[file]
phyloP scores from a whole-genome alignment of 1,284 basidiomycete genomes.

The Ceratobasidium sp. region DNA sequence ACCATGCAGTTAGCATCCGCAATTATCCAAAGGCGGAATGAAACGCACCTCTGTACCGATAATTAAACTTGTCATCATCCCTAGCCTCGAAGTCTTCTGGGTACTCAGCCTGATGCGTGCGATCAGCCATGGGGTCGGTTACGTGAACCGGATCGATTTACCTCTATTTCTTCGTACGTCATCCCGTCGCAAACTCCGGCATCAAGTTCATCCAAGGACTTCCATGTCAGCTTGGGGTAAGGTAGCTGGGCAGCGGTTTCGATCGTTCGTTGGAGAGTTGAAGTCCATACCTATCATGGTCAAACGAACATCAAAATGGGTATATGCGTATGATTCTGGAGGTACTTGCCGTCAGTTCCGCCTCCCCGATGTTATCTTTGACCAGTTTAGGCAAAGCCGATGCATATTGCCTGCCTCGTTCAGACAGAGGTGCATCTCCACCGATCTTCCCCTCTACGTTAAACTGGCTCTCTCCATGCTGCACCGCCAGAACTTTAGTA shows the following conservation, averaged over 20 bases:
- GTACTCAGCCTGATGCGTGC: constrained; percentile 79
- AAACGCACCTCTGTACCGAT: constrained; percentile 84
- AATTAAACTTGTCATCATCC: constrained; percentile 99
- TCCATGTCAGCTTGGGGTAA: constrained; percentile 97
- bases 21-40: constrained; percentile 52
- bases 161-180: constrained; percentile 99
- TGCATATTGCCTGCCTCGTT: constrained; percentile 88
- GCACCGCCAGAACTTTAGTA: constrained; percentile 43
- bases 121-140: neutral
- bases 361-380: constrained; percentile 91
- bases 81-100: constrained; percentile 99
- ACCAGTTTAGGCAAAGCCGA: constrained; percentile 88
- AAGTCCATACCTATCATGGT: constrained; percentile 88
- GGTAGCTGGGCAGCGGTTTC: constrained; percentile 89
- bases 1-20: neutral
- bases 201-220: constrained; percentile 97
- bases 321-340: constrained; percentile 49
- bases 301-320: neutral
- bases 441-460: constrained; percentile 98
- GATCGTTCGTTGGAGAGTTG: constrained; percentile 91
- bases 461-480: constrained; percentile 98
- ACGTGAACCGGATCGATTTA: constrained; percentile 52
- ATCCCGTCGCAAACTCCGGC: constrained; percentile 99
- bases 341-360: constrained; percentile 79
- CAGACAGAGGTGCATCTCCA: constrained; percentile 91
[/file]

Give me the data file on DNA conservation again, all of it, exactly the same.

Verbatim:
phyloP scores from a whole-genome alignment of 1,284 basidiomycete genomes.

The Ceratobasidium sp. region DNA sequence ACCATGCAGTTAGCATCCGCAATTATCCAAAGGCGGAATGAAACGCACCTCTGTACCGATAATTAAACTTGTCATCATCCCTAGCCTCGAAGTCTTCTGGGTACTCAGCCTGATGCGTGCGATCAGCCATGGGGTCGGTTACGTGAACCGGATCGATTTACCTCTATTTCTTCGTACGTCATCCCGTCGCAAACTCCGGCATCAAGTTCATCCAAGGACTTCCATGTCAGCTTGGGGTAAGGTAGCTGGGCAGCGGTTTCGATCGTTCGTTGGAGAGTTGAAGTCCATACCTATCATGGTCAAACGAACATCAAAATGGGTATATGCGTATGATTCTGGAGGTACTTGCCGTCAGTTCCGCCTCCCCGATGTTATCTTTGACCAGTTTAGGCAAAGCCGATGCATATTGCCTGCCTCGTTCAGACAGAGGTGCATCTCCACCGATCTTCCCCTCTACGTTAAACTGGCTCTCTCCATGCTGCACCGCCAGAACTTTAGTA shows the following conservation, averaged over 20 bases:
- GTACTCAGCCTGATGCGTGC: constrained; percentile 79
- AAACGCACCTCTGTACCGAT: constrained; percentile 84
- AATTAAACTTGTCATCATCC: constrained; percentile 99
- TCCATGTCAGCTTGGGGTAA: constrained; percentile 97
- bases 21-40: constrained; percentile 52
- bases 161-180: constrained; percentile 99
- TGCATATTGCCTGCCTCGTT: constrained; percentile 88
- GCACCGCCAGAACTTTAGTA: constrained; percentile 43
- bases 121-140: neutral
- bases 361-380: constrained; percentile 91
- bases 81-100: constrained; percentile 99
- ACCAGTTTAGGCAAAGCCGA: constrained; percentile 88
- AAGTCCATACCTATCATGGT: constrained; percentile 88
- GGTAGCTGGGCAGCGGTTTC: constrained; percentile 89
- bases 1-20: neutral
- bases 201-220: constrained; percentile 97
- bases 321-340: constrained; percentile 49
- bases 301-320: neutral
- bases 441-460: constrained; percentile 98
- GATCGTTCGTTGGAGAGTTG: constrained; percentile 91
- bases 461-480: constrained; percentile 98
- ACGTGAACCGGATCGATTTA: constrained; percentile 52
- ATCCCGTCGCAAACTCCGGC: constrained; percentile 99
- bases 341-360: constrained; percentile 79
- CAGACAGAGGTGCATCTCCA: constrained; percentile 91